PARP inhibitors are a type of targeted therapy that work in cancer cells that have a change in the BRCA gene.
If you have triple negative breast cancer with an altered BRCA gene, your treatment team may talk to you about a PARP inhibitor called olaparib.
Immunotherapies are a type of targeted therapy that help the immune system recognise and attack cancer cells.
Immunotherapies are currently only available on the NHS for certain triple negative breast cancers.
This may depend on the stage and features of your breast cancer, as well as any previous treatment you’ve had.
Immunotherapies you may be offered include:
Speak to your treatment team to see if they’re suitable for you.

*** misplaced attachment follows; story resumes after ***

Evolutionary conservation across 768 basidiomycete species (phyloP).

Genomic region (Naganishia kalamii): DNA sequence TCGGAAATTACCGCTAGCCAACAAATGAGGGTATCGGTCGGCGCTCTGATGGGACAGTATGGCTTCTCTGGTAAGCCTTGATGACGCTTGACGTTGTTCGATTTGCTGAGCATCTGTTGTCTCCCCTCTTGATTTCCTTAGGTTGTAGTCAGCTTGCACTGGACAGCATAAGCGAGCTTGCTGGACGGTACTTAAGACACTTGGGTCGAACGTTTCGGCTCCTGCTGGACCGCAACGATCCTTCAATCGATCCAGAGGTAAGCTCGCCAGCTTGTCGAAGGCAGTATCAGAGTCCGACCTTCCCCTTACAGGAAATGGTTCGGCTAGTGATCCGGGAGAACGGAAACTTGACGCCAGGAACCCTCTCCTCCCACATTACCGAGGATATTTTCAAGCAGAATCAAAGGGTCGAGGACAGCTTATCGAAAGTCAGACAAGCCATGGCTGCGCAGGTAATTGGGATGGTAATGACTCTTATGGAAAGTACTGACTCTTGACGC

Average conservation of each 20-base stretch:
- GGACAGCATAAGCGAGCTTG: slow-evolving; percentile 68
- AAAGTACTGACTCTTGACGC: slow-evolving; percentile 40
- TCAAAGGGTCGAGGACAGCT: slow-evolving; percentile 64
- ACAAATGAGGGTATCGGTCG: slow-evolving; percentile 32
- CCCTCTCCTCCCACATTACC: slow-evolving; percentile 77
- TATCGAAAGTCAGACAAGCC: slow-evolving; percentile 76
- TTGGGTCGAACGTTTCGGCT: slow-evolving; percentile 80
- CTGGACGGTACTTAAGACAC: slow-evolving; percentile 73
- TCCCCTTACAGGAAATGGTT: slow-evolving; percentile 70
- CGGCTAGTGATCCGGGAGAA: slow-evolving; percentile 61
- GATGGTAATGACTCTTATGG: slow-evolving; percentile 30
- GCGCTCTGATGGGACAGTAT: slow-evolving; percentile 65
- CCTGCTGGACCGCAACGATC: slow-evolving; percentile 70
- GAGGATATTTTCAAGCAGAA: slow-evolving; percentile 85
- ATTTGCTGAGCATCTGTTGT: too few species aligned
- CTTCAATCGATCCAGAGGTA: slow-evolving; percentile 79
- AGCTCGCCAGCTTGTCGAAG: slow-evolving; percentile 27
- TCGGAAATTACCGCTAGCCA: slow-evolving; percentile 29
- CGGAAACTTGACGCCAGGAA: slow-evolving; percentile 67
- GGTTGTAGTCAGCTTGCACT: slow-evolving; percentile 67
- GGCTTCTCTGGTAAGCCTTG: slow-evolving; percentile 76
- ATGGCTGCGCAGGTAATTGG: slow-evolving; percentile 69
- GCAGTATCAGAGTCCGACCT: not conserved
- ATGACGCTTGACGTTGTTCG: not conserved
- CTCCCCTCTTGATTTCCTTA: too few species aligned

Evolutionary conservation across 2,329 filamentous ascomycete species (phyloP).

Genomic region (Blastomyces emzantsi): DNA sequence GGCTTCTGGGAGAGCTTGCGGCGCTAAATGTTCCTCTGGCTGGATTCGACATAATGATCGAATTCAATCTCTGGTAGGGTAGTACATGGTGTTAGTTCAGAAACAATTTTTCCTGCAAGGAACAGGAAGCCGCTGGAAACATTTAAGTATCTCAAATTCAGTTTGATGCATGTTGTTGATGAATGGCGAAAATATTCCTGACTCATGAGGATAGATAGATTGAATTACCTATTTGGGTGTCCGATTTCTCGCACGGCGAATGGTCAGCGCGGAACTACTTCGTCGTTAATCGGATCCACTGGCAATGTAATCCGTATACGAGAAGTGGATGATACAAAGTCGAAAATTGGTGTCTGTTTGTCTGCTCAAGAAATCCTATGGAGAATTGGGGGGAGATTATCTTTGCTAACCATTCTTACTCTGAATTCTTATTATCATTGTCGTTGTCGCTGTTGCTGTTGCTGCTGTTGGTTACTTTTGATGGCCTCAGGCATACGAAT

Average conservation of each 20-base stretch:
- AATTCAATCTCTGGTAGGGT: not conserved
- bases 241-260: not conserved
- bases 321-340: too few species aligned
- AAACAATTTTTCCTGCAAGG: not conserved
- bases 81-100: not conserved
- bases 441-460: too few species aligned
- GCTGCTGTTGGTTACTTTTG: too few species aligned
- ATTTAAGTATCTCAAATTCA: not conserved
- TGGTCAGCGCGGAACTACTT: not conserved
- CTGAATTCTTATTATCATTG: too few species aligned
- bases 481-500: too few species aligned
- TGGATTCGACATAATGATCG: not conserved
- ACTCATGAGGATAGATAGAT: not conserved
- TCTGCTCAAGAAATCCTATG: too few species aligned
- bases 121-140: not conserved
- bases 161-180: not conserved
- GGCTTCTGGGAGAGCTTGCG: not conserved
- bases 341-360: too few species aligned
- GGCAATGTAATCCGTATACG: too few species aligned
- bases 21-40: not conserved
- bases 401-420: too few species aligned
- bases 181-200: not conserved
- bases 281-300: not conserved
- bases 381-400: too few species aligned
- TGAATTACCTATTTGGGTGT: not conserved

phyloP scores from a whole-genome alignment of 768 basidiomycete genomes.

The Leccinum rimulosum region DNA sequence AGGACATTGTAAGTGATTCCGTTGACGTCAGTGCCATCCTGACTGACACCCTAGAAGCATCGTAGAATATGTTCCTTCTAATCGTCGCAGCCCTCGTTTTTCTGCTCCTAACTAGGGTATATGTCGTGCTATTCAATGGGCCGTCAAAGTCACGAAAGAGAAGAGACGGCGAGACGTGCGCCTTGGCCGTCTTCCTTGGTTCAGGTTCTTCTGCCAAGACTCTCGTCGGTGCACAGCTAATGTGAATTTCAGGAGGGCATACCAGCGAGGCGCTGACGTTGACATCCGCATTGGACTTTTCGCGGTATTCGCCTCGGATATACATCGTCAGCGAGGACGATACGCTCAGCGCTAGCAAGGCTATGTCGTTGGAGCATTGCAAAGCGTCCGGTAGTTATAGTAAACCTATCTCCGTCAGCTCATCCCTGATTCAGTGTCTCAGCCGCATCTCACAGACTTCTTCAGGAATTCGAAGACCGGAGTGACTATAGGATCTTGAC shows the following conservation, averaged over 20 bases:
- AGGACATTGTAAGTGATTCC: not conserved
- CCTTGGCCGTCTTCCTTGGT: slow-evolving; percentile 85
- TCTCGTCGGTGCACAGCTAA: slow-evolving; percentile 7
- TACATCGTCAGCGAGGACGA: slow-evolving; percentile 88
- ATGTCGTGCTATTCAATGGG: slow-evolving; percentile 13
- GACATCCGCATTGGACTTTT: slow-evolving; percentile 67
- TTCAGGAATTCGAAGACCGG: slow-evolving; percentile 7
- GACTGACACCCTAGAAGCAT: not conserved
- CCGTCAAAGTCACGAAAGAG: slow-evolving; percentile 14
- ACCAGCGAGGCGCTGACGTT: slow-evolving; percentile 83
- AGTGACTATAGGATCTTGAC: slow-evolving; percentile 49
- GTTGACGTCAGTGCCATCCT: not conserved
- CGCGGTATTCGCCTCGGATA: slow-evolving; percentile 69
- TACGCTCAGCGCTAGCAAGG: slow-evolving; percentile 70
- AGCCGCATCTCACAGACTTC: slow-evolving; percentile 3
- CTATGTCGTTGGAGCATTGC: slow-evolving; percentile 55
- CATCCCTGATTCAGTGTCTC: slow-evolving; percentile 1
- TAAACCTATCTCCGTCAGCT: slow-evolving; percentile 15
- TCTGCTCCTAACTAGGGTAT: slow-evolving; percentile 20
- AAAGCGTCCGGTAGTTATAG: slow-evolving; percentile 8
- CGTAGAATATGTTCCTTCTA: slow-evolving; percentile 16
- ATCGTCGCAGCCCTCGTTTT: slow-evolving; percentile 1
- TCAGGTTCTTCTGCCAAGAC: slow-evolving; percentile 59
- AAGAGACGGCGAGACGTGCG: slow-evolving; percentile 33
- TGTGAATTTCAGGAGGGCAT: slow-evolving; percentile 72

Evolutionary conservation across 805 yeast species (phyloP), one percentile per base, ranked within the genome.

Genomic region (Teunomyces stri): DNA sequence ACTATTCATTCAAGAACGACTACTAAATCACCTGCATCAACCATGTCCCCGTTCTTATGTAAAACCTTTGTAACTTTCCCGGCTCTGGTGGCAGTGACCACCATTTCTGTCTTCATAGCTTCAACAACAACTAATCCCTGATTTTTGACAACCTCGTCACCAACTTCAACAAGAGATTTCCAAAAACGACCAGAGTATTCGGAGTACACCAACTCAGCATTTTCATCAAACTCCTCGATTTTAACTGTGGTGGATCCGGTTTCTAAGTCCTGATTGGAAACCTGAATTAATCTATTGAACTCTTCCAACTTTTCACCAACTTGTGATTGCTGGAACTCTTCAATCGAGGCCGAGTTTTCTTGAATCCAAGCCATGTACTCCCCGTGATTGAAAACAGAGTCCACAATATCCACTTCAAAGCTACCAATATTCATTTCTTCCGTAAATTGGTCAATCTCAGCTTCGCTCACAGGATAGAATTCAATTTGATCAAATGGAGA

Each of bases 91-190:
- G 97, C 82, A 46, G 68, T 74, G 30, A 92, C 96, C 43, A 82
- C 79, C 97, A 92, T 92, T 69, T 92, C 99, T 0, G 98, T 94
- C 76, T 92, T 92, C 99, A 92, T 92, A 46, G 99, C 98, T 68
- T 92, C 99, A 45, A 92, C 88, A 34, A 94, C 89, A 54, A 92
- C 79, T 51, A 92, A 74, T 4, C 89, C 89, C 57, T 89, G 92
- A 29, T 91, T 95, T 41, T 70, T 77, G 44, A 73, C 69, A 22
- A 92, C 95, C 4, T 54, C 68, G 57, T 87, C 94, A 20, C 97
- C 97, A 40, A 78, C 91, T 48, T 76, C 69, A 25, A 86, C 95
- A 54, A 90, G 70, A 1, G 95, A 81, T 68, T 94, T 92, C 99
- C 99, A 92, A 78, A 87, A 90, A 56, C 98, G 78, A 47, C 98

6. Clinical trials
Clinical trials are trying to find out if different treatments will be helpful in treating triple negative breast cancer. Cancer Research UK has a list of current trials for triple negative breast cancer. There’s information about trials for secondary breast cancer on the Make 2nds Count website.
You can also ask your treatment team about any trials that may be suitable for you.
7. Further support
Coping with breast cancer emotionally
Being diagnosed with breast cancer can make you feel lonely and isolated. Many people find it helps to talk to someone who has been through the same experience as them. Our Someone Like Me service can put you in touch with someone who has had a diagnosis of primary triple negative breast cancer, so you can talk through your worries and share experiences. See below to get in touch.
We also have an online forum where you can post messages and receive support.